This past Sunday I spent the day at the 2013 North American Discworld Convention, where I had a great time hanging out with good friends and fellow bloggers Charlotte Taylor (Charlotte’s Library) and Tanita Davis (Finding Wonderland). Charlotte had agreed to moderate a panel recommending YA fiction, and invited Tanita and I to be on the panel. The fourth member of our panel was Anne Hoppe, Terry Pratchett’s Children’s/YA editor in the US, who was a fascinating and delightful person.
Recommending YA books for fans of Terry Pratchett was a challenge, since, as Charlotte said introducing the panel, there is only one genius named Terry Pratchett and no one writes like he does. However, I think we did pretty well, coming through with about 25 suggestions of books that should appeal in one aspect or another to Pratchett fans. I discovered several new books/series that I’m eager to read from my fellow panelists’ recommendations.
These were the criteria I used for my selections:
- Mix of older and newer books
- Variety of themes and styles.
- Books and authors who are smart and expect their audience to be smart.
- Vividly-drawn characters.
- Books with layers and/or nuance.
- Books with reread value: those that are not one-time, throwaway reads but ones that you can get something different out of on each read.
- Stories that don’t tell you what to think, but give you some space to think for yourself
See our complete list of recommendations, along with another 20 or so from the audience, in this post on Charlotte’s blog and our recommendations for finding more here. Also see Tanita’s wrap-ups here, here (including observations on Con diversity, or lack thereof), and here. Although, as a Baltimore native, I will strongly argue with Tanita’s assertion that, “the Bay Area of San Francisco is more balanced in diversity” than Baltimore. I don’t think she saw enough of Baltimore to know how diverse we really are.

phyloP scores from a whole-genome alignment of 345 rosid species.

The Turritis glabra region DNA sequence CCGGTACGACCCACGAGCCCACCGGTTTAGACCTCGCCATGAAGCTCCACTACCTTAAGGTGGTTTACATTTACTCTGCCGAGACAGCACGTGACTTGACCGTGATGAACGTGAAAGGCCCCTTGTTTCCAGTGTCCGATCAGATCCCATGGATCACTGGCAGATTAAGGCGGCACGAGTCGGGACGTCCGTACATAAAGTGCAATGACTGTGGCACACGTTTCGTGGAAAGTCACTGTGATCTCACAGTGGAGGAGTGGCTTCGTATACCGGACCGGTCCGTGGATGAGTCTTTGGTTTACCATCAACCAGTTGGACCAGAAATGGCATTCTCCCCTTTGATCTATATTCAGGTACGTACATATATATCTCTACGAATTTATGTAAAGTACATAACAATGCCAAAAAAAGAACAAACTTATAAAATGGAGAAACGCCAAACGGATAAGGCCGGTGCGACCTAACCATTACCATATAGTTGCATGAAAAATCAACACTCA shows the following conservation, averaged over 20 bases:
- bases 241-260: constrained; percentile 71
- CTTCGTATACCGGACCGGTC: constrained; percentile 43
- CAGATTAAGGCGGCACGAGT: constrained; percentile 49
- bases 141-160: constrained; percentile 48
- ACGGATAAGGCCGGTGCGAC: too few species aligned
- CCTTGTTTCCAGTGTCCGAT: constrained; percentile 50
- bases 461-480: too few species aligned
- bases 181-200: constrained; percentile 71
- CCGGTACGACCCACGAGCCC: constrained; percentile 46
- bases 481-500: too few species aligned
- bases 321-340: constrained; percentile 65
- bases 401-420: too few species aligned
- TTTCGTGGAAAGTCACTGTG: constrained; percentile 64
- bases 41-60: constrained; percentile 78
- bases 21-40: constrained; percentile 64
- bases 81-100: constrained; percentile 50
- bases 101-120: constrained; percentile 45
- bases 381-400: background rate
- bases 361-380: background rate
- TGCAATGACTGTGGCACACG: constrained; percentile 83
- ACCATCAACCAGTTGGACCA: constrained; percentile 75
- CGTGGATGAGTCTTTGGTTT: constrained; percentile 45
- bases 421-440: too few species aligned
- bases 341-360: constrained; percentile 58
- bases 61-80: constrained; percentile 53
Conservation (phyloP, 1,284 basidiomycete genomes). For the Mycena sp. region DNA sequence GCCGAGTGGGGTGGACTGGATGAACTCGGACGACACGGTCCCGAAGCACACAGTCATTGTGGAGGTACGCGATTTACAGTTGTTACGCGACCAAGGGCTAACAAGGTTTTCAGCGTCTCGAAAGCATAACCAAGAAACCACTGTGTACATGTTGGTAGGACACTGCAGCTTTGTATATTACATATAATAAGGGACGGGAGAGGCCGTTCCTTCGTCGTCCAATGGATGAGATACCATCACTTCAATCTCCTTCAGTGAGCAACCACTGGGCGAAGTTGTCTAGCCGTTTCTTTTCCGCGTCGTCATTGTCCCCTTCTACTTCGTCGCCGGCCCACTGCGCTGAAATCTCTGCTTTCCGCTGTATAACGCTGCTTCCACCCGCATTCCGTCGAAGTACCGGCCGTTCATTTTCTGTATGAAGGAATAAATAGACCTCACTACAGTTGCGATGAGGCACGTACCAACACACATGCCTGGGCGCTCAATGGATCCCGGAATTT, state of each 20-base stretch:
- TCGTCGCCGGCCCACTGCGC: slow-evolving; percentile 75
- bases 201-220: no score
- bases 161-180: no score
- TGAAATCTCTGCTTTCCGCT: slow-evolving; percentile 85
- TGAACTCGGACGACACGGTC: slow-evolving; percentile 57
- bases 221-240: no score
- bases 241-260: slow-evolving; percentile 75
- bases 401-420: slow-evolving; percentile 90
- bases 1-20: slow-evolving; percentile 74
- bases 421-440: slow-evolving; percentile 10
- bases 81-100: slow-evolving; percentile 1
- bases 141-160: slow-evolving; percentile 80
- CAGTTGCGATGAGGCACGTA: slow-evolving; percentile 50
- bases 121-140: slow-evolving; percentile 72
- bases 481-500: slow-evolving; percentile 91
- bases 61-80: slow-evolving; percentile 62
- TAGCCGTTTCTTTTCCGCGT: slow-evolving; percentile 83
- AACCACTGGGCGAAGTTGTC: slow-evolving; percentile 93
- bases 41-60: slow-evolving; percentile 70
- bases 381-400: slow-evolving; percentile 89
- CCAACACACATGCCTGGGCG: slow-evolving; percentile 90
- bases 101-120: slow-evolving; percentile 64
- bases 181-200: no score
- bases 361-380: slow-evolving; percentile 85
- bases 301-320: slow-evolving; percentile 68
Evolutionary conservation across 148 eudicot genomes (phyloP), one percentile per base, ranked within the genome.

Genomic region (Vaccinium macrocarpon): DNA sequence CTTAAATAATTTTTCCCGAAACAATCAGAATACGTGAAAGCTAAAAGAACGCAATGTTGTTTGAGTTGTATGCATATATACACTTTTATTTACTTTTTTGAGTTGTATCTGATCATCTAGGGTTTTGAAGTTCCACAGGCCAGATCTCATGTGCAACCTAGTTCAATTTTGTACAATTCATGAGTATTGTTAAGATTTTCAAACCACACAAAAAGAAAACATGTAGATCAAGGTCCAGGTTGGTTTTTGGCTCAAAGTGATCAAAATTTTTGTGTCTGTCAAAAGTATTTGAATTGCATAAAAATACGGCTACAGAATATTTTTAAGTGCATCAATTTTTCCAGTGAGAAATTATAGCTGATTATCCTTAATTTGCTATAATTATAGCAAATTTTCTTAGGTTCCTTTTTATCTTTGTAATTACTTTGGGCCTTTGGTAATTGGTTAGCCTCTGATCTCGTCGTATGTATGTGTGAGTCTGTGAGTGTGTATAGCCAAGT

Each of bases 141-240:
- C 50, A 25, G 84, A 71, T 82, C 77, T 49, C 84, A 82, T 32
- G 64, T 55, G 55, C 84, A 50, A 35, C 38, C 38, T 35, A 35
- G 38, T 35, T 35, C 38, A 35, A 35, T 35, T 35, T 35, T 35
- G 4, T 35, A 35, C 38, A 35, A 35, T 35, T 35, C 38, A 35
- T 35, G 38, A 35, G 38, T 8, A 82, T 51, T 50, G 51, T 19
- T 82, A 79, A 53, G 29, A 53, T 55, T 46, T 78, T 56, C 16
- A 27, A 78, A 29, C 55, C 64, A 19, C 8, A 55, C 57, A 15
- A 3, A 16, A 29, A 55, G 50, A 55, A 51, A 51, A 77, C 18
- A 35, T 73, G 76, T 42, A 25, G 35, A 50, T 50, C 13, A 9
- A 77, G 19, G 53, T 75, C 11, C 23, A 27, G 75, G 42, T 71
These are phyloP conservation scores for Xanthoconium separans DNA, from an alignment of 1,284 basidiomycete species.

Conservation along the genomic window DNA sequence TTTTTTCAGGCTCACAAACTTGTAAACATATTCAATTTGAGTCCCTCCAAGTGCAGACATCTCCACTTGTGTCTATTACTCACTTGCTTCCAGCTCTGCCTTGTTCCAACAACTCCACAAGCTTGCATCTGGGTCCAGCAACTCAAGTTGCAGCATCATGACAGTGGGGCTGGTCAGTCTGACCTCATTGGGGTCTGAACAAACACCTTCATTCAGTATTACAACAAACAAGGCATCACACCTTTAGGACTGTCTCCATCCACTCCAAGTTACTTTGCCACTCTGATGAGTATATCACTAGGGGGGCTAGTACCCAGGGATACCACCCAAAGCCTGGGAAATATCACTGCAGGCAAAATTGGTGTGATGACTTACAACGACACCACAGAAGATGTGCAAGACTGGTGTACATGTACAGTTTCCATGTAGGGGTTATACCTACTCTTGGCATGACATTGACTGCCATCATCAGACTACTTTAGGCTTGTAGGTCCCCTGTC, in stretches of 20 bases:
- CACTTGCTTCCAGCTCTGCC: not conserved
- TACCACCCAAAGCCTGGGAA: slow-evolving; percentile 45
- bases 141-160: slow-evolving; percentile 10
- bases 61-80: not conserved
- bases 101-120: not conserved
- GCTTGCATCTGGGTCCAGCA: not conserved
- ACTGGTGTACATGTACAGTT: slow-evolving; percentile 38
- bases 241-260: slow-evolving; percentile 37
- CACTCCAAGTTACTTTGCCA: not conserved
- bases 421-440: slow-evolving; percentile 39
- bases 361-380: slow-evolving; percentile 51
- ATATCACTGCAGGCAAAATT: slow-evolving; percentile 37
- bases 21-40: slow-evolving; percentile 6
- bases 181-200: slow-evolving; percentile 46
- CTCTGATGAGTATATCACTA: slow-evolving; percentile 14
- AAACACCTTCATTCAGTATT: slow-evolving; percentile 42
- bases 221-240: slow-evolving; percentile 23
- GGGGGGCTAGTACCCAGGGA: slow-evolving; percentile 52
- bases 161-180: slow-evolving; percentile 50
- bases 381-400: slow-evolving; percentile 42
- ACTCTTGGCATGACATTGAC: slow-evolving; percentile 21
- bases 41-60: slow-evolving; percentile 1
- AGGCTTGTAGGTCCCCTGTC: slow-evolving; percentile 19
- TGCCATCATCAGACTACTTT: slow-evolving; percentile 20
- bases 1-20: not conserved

The rest of the day, Charlotte, Tanita, Tanita’s husband, and I enjoyed the usual con activities: attending other panels (including “Editing Discworld” and “The Science of Discworld,” both of which were fascinating), browsing the dealer room, looking at art, and costume-watching. We also enjoyed dinner together at the hotel and a delightful evening of conversation, which I think none of us wanted to end. I’m so excited that I finally got the chance to meet Tanita in person; I’ve considered her a friend for many years, but we’ve only known each other online.